And disaster did indeed come. In 1494, Charles VIII of France invaded Italy. Without the support of the cadet branches of the family, and with the populace aroused against him by Savonarola, Piero had no chance to fight. Florence now belonged to Charles. As Charles continued his march south, Florence was now under the control of Savonarola. He made changes in Florence: unbecoming dress was outlawed; fasting was continuous. Savonarola was not listening to the Pope very well, however. In 1495, he was forbidden to give any more sermons. In February 1496, he returned to the pulpit, and in 1497, Savonarola was excommunicated in June. In 1498 the Franciscan monks of the area challenged Savonarolaís claim. Eventually, the challenge was resolved in a 'duel', where a Franciscan monk and a Dominican would walk through fire. But when their challenge failed to materialize, the pent-up energy of the mob turned against Savonarola. He was tortured and burned to death.

The Return of the Medici

In December 1503, Piero de Medici drowned. His son Lorenzo was 12. Therefore his uncle, Cardinal Giovanni de Medici, was the head of the family. Under the steady approach of the Spanish army to the city of Florence, the pro-Medicean partisans skillfully encouraged by Giovanni, regained control of Florence in 1512. In the purge of the previous officials, Machiavelli was replaced by a Medicean. He then went to his country house in Percussina and wrote The Prince.
Cosimo I was the next truly important duke within the Medici family. Cosimo purged the House of Medici and the city of Florence from the foreign entanglements, and from the interference of his ministers, two areas of control which had been strong since the Savanarolan era. He became the 'Grand Duke' after conquest of the neighboring areas in 1569. Cosimo was not an extremely popular figure. While he brought Florence stability, he took away its freedom. The heirs of Cosimo lacked even his heavy-handed ability to promote stability and pursue business interests.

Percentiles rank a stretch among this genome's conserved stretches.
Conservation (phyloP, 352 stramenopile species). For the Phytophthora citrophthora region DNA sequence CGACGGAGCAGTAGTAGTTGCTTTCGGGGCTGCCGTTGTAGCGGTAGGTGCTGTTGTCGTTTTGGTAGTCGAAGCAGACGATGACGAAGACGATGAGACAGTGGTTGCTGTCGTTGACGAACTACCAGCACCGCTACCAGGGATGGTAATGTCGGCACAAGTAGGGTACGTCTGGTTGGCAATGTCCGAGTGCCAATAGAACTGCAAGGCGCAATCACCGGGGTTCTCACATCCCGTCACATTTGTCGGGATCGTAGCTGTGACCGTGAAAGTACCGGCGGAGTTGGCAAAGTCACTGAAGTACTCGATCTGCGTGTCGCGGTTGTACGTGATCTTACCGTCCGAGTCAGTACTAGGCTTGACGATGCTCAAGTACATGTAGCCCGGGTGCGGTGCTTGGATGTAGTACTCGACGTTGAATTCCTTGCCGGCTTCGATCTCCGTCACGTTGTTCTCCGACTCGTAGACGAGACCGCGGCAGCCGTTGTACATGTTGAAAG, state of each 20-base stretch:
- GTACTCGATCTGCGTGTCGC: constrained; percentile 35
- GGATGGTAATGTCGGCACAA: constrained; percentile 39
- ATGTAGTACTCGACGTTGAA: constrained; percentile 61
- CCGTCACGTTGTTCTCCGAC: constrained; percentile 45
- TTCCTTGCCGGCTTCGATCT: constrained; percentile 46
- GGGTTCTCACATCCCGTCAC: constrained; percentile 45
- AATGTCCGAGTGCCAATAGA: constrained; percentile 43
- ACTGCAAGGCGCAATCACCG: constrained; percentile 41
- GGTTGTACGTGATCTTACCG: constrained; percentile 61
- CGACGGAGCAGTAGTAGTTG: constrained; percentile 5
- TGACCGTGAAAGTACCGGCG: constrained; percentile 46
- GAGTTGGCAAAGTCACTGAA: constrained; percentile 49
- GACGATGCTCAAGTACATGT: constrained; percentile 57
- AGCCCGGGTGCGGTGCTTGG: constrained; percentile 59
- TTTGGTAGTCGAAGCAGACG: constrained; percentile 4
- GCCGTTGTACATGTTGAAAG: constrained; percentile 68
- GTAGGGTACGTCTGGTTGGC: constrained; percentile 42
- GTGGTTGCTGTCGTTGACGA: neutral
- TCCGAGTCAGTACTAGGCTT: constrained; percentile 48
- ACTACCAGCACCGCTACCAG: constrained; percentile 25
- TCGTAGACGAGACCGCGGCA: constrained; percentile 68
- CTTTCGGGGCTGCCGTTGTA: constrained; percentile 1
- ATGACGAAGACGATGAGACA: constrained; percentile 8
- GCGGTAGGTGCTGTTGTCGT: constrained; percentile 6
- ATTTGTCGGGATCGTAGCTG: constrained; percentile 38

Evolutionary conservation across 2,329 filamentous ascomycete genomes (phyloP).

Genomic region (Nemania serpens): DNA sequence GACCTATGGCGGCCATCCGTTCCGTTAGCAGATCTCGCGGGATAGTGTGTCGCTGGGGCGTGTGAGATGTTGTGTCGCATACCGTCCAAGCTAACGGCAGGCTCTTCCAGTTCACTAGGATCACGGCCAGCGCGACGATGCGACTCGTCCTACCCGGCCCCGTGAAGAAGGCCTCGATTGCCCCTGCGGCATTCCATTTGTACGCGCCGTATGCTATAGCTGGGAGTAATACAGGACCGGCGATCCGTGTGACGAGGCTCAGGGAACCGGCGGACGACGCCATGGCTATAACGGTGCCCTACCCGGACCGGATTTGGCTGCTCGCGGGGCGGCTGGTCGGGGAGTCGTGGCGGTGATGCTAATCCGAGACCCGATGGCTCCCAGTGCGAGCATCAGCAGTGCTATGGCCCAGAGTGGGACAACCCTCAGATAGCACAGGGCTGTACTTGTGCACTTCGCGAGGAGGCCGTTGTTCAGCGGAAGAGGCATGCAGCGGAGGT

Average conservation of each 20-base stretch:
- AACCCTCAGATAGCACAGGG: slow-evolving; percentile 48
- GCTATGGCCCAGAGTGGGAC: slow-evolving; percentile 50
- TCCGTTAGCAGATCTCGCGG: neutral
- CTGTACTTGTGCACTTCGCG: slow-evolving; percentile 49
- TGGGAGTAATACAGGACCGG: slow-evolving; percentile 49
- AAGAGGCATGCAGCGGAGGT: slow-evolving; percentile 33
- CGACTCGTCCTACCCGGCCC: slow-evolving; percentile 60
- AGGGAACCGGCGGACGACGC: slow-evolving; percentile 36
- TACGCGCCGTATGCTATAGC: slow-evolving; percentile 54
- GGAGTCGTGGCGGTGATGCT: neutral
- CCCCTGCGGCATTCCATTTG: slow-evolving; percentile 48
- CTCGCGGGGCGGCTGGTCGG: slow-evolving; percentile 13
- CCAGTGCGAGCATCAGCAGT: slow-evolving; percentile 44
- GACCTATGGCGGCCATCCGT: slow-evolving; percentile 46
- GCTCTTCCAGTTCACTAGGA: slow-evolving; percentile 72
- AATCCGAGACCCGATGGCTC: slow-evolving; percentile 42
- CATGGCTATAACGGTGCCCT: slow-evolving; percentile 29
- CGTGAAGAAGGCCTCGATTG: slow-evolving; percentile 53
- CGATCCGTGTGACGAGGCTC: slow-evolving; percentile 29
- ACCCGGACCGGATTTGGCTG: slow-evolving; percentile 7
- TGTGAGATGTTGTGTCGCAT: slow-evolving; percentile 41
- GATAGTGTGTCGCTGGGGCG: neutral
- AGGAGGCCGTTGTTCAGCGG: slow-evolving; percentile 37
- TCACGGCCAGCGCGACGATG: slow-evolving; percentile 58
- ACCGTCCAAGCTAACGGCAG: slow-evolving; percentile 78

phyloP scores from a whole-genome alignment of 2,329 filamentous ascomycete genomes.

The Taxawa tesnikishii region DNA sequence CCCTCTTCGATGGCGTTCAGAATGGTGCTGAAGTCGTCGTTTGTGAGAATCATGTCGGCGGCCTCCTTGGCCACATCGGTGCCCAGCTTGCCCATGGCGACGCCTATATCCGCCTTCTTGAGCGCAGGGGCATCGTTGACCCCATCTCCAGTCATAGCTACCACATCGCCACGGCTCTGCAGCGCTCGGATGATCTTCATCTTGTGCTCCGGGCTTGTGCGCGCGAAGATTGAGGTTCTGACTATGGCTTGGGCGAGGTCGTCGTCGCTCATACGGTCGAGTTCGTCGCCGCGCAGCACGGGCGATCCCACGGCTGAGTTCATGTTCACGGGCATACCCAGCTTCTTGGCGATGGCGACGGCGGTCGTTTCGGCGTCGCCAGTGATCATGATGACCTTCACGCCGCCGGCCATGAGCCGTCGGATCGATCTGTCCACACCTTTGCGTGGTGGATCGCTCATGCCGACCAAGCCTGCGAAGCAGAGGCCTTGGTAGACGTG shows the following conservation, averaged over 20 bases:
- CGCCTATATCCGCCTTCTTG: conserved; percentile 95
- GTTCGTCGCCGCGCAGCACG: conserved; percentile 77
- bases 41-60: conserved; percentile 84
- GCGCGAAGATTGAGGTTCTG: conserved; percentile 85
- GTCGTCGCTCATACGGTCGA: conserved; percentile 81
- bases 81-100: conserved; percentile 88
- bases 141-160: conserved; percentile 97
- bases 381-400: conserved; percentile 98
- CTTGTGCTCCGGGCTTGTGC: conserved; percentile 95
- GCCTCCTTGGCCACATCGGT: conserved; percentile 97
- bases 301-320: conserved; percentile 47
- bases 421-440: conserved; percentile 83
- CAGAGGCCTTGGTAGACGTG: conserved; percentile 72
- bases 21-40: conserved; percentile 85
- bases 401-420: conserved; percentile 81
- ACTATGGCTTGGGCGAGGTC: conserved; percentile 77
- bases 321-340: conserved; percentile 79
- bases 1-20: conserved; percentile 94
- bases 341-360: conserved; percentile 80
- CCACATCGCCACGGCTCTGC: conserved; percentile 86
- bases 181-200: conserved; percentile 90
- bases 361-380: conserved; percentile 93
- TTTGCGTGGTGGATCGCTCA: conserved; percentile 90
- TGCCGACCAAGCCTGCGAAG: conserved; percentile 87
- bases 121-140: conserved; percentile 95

Decadence and Decline

The next hundred years saw many lurid tales of murders, intrigues, and affairs, but little of actual political or economic consequence. It was yet another Grand Duke Cosimo who saw the end of the Medici line. His oldest son, Ferdinandino, had a barren wife. His younger son was having an affair with a groom named Giuliano Dami, and showed absolutely no interest at all in his wife. Since none of his children were going to produce heirs, his brother Francesco Maria was reluctant to give up the privilege of a cardinalcy, and his wife was not interested in sleeping with an ancient, fat, blotchy-faced man known to prefer young boys. He died two years later, ending the prospect of an heir. The state was nearly bankrupt and so were most of the noble families. On July 1, 1737, the second son Gian, then Grand Duke, died. The remaining Medici was Anna Maria, Cosimoís daughter, and control of Tuscany now passed to the Austrians. She died in February 1743, thus ending the Medici line. She bequeathed all the Medici treasures to the next Grand Duke, with the condition that nothing ever be removed from Florence.


Cleough, James. The Medici: A Tale of Fifteen Generations. Robert Hale & Co., London, 1975.
Hibbert, Christopher. The Rise and Fall of the Medici. Allen Lane, London. 1974.